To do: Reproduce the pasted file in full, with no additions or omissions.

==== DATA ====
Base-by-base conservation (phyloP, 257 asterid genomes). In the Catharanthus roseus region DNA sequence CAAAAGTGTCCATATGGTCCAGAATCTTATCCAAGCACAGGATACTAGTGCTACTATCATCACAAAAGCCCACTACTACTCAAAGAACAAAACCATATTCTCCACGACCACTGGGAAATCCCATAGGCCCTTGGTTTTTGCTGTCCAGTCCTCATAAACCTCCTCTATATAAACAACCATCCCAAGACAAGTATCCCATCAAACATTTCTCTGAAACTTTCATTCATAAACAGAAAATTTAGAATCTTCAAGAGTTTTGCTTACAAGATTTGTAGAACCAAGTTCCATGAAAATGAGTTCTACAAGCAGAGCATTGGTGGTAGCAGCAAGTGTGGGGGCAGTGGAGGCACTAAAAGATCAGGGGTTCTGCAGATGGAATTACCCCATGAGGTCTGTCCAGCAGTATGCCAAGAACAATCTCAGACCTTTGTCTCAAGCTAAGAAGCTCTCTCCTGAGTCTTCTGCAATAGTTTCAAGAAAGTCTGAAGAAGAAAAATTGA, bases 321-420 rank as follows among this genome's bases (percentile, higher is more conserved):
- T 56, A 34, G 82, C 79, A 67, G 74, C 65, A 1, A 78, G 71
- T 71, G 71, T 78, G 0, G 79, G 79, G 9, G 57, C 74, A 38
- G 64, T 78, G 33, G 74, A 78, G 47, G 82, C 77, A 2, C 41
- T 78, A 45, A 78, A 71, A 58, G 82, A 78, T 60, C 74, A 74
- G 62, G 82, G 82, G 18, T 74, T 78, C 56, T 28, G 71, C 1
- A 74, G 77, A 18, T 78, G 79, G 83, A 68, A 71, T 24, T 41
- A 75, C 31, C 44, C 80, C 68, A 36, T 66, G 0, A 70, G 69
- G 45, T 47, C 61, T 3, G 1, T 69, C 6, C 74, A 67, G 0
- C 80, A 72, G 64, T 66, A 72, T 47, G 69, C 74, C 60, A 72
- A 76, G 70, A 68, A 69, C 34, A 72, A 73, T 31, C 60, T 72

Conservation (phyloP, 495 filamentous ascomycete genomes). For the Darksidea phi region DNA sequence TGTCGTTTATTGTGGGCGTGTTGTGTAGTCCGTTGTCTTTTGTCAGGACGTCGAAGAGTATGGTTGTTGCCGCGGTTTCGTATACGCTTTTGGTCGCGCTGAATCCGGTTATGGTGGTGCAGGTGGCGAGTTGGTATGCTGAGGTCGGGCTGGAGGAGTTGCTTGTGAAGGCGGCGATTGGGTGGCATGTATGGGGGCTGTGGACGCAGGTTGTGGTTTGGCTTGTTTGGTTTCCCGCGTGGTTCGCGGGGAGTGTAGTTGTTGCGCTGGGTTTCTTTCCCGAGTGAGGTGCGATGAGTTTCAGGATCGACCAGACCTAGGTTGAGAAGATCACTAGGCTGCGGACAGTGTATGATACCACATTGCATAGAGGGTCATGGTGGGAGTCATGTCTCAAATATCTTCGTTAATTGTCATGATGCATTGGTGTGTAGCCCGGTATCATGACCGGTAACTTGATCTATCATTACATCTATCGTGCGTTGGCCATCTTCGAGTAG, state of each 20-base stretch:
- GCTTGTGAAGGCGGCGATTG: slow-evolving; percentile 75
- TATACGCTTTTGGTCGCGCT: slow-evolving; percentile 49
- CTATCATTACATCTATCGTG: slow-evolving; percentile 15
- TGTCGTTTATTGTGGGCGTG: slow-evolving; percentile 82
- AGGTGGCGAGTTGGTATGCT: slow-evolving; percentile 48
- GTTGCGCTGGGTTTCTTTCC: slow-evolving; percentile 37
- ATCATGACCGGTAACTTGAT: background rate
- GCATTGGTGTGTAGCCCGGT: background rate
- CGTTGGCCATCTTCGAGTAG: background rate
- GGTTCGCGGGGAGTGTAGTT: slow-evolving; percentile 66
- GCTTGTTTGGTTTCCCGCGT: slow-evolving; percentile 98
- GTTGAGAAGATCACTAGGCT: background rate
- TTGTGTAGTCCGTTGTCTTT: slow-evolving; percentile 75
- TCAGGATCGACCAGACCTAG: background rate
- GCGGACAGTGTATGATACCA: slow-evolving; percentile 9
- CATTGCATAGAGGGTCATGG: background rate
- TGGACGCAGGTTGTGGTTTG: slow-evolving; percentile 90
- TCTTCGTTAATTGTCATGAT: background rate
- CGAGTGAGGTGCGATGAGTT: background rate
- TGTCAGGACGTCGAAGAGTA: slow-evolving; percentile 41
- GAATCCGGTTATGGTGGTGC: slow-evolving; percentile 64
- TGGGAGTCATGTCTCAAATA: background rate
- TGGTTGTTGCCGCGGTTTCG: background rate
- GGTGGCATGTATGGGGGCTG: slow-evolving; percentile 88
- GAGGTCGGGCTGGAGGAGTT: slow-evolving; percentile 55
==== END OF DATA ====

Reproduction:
Base-by-base conservation (phyloP, 257 asterid genomes). In the Catharanthus roseus region DNA sequence CAAAAGTGTCCATATGGTCCAGAATCTTATCCAAGCACAGGATACTAGTGCTACTATCATCACAAAAGCCCACTACTACTCAAAGAACAAAACCATATTCTCCACGACCACTGGGAAATCCCATAGGCCCTTGGTTTTTGCTGTCCAGTCCTCATAAACCTCCTCTATATAAACAACCATCCCAAGACAAGTATCCCATCAAACATTTCTCTGAAACTTTCATTCATAAACAGAAAATTTAGAATCTTCAAGAGTTTTGCTTACAAGATTTGTAGAACCAAGTTCCATGAAAATGAGTTCTACAAGCAGAGCATTGGTGGTAGCAGCAAGTGTGGGGGCAGTGGAGGCACTAAAAGATCAGGGGTTCTGCAGATGGAATTACCCCATGAGGTCTGTCCAGCAGTATGCCAAGAACAATCTCAGACCTTTGTCTCAAGCTAAGAAGCTCTCTCCTGAGTCTTCTGCAATAGTTTCAAGAAAGTCTGAAGAAGAAAAATTGA, bases 321-420 rank as follows among this genome's bases (percentile, higher is more conserved):
- T 56, A 34, G 82, C 79, A 67, G 74, C 65, A 1, A 78, G 71
- T 71, G 71, T 78, G 0, G 79, G 79, G 9, G 57, C 74, A 38
- G 64, T 78, G 33, G 74, A 78, G 47, G 82, C 77, A 2, C 41
- T 78, A 45, A 78, A 71, A 58, G 82, A 78, T 60, C 74, A 74
- G 62, G 82, G 82, G 18, T 74, T 78, C 56, T 28, G 71, C 1
- A 74, G 77, A 18, T 78, G 79, G 83, A 68, A 71, T 24, T 41
- A 75, C 31, C 44, C 80, C 68, A 36, T 66, G 0, A 70, G 69
- G 45, T 47, C 61, T 3, G 1, T 69, C 6, C 74, A 67, G 0
- C 80, A 72, G 64, T 66, A 72, T 47, G 69, C 74, C 60, A 72
- A 76, G 70, A 68, A 69, C 34, A 72, A 73, T 31, C 60, T 72

Conservation (phyloP, 495 filamentous ascomycete genomes). For the Darksidea phi region DNA sequence TGTCGTTTATTGTGGGCGTGTTGTGTAGTCCGTTGTCTTTTGTCAGGACGTCGAAGAGTATGGTTGTTGCCGCGGTTTCGTATACGCTTTTGGTCGCGCTGAATCCGGTTATGGTGGTGCAGGTGGCGAGTTGGTATGCTGAGGTCGGGCTGGAGGAGTTGCTTGTGAAGGCGGCGATTGGGTGGCATGTATGGGGGCTGTGGACGCAGGTTGTGGTTTGGCTTGTTTGGTTTCCCGCGTGGTTCGCGGGGAGTGTAGTTGTTGCGCTGGGTTTCTTTCCCGAGTGAGGTGCGATGAGTTTCAGGATCGACCAGACCTAGGTTGAGAAGATCACTAGGCTGCGGACAGTGTATGATACCACATTGCATAGAGGGTCATGGTGGGAGTCATGTCTCAAATATCTTCGTTAATTGTCATGATGCATTGGTGTGTAGCCCGGTATCATGACCGGTAACTTGATCTATCATTACATCTATCGTGCGTTGGCCATCTTCGAGTAG, state of each 20-base stretch:
- GCTTGTGAAGGCGGCGATTG: slow-evolving; percentile 75
- TATACGCTTTTGGTCGCGCT: slow-evolving; percentile 49
- CTATCATTACATCTATCGTG: slow-evolving; percentile 15
- TGTCGTTTATTGTGGGCGTG: slow-evolving; percentile 82
- AGGTGGCGAGTTGGTATGCT: slow-evolving; percentile 48
- GTTGCGCTGGGTTTCTTTCC: slow-evolving; percentile 37
- ATCATGACCGGTAACTTGAT: background rate
- GCATTGGTGTGTAGCCCGGT: background rate
- CGTTGGCCATCTTCGAGTAG: background rate
- GGTTCGCGGGGAGTGTAGTT: slow-evolving; percentile 66
- GCTTGTTTGGTTTCCCGCGT: slow-evolving; percentile 98
- GTTGAGAAGATCACTAGGCT: background rate
- TTGTGTAGTCCGTTGTCTTT: slow-evolving; percentile 75
- TCAGGATCGACCAGACCTAG: background rate
- GCGGACAGTGTATGATACCA: slow-evolving; percentile 9
- CATTGCATAGAGGGTCATGG: background rate
- TGGACGCAGGTTGTGGTTTG: slow-evolving; percentile 90
- TCTTCGTTAATTGTCATGAT: background rate
- CGAGTGAGGTGCGATGAGTT: background rate
- TGTCAGGACGTCGAAGAGTA: slow-evolving; percentile 41
- GAATCCGGTTATGGTGGTGC: slow-evolving; percentile 64
- TGGGAGTCATGTCTCAAATA: background rate
- TGGTTGTTGCCGCGGTTTCG: background rate
- GGTGGCATGTATGGGGGCTG: slow-evolving; percentile 88
- GAGGTCGGGCTGGAGGAGTT: slow-evolving; percentile 55